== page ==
Tyler Perry's Temptation
What parents need to know
Parents Need to Know
Parents need to know that Temptation is another Tyler Perry drama that deals with issues of marriage, fidelity, and faith. Like most of Perry's movies, there's an emphasis on mature (and sometimes disturbing) issues like adultery, domestic abuse, and even HIV. There are a couple of sex scenes (as well as a party where both same- and opposite-sex couples kiss) and plenty of sexual references. Language includes a few uses of "s--t," "a--hole," and "bitch," and there's some upsetting violence: A man beats his girlfriend nearly unconscious, a woman describes how her ex tried to kill her, and a man pounds on another man after learning of his despicable actions. Substance abuse (alcohol and cocaine) is also depicted.
What's the story?
TYLER PERRY'S TEMPTATION is about a marriage counselor who tells a cautionary tale to one of her clients. The story is about her "sister," Judith (Jurnee Smollett), who marries her childhood sweetheart, Brice (Lance Gross), at age 19 and moves to Washington, D.C., where she eventually works for millionaire matchmaker Janice (Vanessa Williams), while her husband works at a small pharmacy. At work, Judith is ordered to consult with handsome Internet billionaire Harley (Robbie Jones), a prospective investor. Their business dealings about matchmaking turn personal as Harley begins to overtly proposition and compliment Judith, asking her if she can truly be happy with her sweet but unambitious husband. Brice, meanwhile, is concerned about his new coworker, Melinda (Brandy Norwood), who's constantly worried about her abusive ex discovering her whereabouts.
Is it any good?
It's a shame that so many talented actors seem to feel obliged to work for Perry, because he again and again wastes their abilities. What's worse is that, for once, there's not much of an inspiring message in Temptation, which is a dreadful treatise on young marriage. Smollett, who was so impressive in Eve's Bayou and Friday Night Lights, does her best with the cheesy, overwrought material, as do her two men: Gross as the sweet but boring husband and Jones as the arrogant, bedroom-eyed love. Making an already bad movie even more laughable is Kim Kardashian, who makes a distracting appearance as Judith's materialistic, looks-obsessed coworker.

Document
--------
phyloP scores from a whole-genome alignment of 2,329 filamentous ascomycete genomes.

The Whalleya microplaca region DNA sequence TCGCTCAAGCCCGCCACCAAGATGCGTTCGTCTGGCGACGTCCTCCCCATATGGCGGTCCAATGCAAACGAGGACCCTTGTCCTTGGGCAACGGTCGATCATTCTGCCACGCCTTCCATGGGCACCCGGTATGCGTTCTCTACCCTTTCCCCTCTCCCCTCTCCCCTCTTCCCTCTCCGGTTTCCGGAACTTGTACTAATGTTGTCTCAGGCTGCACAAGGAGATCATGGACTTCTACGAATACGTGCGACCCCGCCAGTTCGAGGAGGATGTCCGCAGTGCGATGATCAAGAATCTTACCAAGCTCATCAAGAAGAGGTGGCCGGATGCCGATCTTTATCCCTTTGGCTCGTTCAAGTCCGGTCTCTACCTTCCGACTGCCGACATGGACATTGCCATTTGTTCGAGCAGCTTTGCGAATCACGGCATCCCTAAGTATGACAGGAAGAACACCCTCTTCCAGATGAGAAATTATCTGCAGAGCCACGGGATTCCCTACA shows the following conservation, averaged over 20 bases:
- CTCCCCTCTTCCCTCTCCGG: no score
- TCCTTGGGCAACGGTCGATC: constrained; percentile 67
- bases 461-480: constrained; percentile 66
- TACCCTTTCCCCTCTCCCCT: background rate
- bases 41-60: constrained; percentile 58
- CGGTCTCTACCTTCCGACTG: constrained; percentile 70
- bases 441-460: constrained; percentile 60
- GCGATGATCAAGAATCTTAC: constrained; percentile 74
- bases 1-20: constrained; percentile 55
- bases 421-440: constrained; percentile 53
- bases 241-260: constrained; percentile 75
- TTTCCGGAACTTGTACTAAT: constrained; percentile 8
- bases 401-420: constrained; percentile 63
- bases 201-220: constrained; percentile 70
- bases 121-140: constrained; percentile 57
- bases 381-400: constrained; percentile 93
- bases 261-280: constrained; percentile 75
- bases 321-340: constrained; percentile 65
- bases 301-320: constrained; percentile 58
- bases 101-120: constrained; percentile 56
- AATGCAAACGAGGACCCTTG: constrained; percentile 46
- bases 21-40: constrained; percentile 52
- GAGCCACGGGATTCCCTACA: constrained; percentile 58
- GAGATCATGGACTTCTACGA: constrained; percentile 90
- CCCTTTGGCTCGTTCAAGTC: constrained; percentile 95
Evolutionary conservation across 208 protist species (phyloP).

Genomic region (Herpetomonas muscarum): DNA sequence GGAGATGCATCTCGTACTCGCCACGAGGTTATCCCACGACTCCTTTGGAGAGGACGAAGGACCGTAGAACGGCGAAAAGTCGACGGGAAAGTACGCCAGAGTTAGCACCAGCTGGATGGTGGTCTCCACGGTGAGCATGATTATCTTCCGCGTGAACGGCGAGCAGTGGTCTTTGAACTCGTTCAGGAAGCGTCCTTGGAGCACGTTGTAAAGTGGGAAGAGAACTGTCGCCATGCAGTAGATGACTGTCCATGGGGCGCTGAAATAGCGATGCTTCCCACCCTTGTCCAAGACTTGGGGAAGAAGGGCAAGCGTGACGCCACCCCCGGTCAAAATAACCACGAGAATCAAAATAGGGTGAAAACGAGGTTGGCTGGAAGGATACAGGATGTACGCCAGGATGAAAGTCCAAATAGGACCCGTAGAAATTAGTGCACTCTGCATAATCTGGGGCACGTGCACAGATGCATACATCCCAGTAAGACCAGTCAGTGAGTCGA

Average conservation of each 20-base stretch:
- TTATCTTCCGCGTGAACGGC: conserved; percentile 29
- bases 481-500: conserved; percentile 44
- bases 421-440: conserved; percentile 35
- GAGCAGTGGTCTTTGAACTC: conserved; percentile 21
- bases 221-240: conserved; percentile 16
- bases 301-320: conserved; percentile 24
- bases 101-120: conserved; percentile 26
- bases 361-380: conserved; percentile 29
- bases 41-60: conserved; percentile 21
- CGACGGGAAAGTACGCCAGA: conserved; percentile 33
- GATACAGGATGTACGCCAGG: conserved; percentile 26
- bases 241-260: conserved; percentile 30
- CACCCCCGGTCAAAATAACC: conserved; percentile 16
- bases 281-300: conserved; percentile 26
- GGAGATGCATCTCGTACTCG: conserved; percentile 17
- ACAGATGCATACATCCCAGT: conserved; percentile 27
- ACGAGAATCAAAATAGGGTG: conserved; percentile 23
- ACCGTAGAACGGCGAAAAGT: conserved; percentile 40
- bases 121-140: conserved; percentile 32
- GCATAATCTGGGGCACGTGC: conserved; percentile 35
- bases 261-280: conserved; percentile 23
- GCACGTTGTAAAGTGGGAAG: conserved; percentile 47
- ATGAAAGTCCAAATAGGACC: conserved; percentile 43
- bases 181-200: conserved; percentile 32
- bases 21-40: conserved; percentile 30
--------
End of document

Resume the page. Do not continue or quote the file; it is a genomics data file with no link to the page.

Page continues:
Also as (almost) always, Perry manages to fill his movies with enough inauthentic, cliched dialogue ("I want to make love to you right now" and "I don't want to be with a good man, I want to be with a phenomenal man" are two gems), and melodramatic twists that, by the last act, anyone who's not a faithful Perry devotee will find themselves laughing at deadly serious moments. The story is that ridiculous.
Families can talk about...
Families can talk about what Tyler Perry's Temptation has to say about marriage. Is there a bias against "young" marriage in the movie? Do you agree with the idea that people should be intimate with more than one person in order to know if they're truly compatible? Parents, talk to your teens about your own values regarding sex and relationships.
Does it seem believable that someone like Judith would turn away from her marriage (especially considering she's a marriage counselor) so easily? What could she have done to avoid the titular "temptation"?
Critics of Perry's movies complain that they're too preachy and soap operaish. Do you think there were too many "issues" explored in the movie? Did it seem like a morality tale? If so, what's the takeaway?